I plead guilty to enjoying a cold beer or two, and I’ve watched with amazement as the decade-long bull market in the craft beer industry shows no signs of abating.
Most companies recognize their direct competition but frequently underestimate the indirect competition and completely overlook the invisible competition. Invisible competitors don’t look or feel like competition and, by definition, are not obvious at first.
In her new book, “Capture Mindshare and the Market Share Will Follow,” (Palgrave MacMillan) brand strategy expert Libby Gill says it’s worth developing a sort of branding sixth sense to see what might be up ahead in the marketplace that could potentially deter your clients from choosing you. Here are some things to be mindful of:
Customer fear– Prospects can get cold feet when faced with making a final buying decision. If this is happening to you on more than an occasional basis, you need to determine the root cause. Have you not sufficiently proven your value? Do you lack a solid guarantee that assuages customers’ concerns? Are you failing to provide comparable case studies, client results or references that would remove purchasing fear? It may be time to survey some trusted former customers to see whether you can figure out what’s not working and correct it.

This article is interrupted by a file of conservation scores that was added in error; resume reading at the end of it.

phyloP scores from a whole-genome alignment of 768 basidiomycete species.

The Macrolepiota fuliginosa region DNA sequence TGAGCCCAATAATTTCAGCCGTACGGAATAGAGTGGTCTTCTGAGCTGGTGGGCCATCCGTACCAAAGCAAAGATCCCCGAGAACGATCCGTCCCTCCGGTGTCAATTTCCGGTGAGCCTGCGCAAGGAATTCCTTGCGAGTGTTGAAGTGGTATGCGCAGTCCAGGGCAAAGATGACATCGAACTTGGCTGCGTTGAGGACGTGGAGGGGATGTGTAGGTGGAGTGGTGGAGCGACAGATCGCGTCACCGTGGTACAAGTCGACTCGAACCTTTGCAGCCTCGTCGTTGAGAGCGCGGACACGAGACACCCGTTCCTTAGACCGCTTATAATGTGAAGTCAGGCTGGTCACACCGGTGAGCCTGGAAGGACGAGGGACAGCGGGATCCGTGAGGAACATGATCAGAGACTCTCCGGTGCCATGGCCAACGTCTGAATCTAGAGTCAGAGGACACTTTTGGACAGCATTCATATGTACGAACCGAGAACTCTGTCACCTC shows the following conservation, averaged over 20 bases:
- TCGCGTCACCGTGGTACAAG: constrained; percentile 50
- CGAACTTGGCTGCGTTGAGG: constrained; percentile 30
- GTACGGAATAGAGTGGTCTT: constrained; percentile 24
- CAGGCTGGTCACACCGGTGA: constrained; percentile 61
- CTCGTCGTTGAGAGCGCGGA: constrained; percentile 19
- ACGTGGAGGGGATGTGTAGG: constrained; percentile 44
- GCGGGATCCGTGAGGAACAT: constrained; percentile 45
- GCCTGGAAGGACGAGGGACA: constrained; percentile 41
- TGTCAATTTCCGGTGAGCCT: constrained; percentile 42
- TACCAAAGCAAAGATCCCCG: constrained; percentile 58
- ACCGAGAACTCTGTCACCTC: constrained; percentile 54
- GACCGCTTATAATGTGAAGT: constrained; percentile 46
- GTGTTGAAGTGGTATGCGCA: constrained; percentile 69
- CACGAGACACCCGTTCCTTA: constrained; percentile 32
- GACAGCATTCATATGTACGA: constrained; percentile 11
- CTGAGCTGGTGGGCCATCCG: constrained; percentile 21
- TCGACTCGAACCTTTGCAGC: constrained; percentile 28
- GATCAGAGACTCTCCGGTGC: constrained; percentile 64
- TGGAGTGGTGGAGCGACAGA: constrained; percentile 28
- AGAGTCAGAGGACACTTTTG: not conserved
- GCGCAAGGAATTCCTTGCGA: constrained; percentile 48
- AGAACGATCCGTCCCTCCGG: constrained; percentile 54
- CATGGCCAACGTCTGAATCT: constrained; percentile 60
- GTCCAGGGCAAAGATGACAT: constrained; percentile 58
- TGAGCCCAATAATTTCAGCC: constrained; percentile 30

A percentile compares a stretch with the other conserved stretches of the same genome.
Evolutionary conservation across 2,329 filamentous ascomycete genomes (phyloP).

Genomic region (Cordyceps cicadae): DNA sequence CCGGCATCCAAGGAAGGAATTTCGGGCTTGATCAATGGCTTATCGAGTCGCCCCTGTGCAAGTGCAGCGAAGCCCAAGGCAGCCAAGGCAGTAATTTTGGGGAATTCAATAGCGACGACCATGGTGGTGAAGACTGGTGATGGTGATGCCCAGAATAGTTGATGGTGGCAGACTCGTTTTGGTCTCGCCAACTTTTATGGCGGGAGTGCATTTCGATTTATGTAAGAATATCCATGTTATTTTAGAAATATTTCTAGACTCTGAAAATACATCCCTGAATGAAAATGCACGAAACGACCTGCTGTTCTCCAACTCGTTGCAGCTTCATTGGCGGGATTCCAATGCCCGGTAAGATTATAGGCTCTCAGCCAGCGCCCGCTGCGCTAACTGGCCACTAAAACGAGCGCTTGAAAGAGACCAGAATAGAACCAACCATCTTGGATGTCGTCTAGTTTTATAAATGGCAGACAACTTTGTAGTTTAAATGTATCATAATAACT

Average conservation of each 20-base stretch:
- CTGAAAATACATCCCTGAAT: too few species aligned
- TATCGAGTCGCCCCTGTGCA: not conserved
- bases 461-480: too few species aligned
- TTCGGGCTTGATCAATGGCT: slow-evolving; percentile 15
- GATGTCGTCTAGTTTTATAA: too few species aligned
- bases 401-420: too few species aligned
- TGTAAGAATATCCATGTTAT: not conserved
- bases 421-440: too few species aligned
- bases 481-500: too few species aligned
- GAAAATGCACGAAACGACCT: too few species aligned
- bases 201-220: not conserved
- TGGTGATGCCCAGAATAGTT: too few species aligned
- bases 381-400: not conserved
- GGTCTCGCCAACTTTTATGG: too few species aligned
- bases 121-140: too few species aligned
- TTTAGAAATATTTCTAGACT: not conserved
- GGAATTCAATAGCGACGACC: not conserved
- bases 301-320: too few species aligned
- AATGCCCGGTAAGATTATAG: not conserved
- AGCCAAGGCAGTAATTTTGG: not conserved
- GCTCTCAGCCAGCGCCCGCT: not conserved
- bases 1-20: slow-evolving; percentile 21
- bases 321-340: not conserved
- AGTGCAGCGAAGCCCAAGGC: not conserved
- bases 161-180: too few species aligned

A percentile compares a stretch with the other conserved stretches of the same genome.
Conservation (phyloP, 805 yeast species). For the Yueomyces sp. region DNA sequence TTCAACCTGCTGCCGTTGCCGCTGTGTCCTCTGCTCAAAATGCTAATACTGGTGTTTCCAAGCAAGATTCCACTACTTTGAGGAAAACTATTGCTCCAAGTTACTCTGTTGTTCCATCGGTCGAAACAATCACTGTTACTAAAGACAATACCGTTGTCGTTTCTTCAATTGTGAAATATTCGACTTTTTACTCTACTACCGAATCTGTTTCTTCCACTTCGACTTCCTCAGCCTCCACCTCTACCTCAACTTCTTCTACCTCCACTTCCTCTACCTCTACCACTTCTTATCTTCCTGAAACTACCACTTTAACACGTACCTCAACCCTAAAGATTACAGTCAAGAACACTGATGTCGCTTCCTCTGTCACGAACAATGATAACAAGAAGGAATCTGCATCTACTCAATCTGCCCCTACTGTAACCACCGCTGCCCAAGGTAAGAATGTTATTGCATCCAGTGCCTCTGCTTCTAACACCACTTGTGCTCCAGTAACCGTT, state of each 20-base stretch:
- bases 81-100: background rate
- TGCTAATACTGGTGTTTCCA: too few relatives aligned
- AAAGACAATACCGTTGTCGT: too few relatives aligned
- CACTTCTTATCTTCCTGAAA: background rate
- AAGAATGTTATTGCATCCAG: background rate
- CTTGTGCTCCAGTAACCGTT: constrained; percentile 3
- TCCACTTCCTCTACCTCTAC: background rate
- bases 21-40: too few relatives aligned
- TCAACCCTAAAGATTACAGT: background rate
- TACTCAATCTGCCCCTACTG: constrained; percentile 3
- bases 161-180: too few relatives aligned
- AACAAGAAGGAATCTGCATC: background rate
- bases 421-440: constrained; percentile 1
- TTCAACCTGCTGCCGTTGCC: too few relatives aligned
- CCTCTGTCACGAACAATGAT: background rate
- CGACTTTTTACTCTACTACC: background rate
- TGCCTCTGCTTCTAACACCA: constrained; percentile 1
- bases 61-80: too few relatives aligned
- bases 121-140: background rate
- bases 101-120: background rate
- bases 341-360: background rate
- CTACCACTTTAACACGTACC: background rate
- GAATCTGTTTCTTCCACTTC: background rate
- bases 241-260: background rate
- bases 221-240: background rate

Unexpected alliances – Sometimes your direct or indirect competitors unexpectedly join forces in ways that can challenge your business with a brutal one-two punch. Being on the lookout for what might come to pass may seem a bit paranoid, but anything can happen — and often does — on our globally interconnected planet.
New challengers– Emerging companies, while nearly impossible to predict, always pose a threat to your business. By assuming that new competitors are out there, ready to pounce, you’ll stay value-driven and service-focused.
Fading relevance – Sometimes companies simply become irrelevant. While the FlipCam was a great product at a good price, once iPhone and others added HD video cameras, along with other features all in one smart phone, who needed an extra piece of hardware? You may not always be able to see around corners to predict what’s coming next in terms of taste or technology, but regularly monitoring the competition and managing your own brand are the best ways to combat irrelevance.
If brands are not constantly moving forward, they die — or at least they risk losing significant market share, Gill says. “Your brand should be in a state of constant evolution. By being in a state of continual watchfulness, you can manage your brand, make course corrections and monitor the competition at the same time. That’s the only way to stay ahead of the curve and keep your brand relevant to returning and new customers.”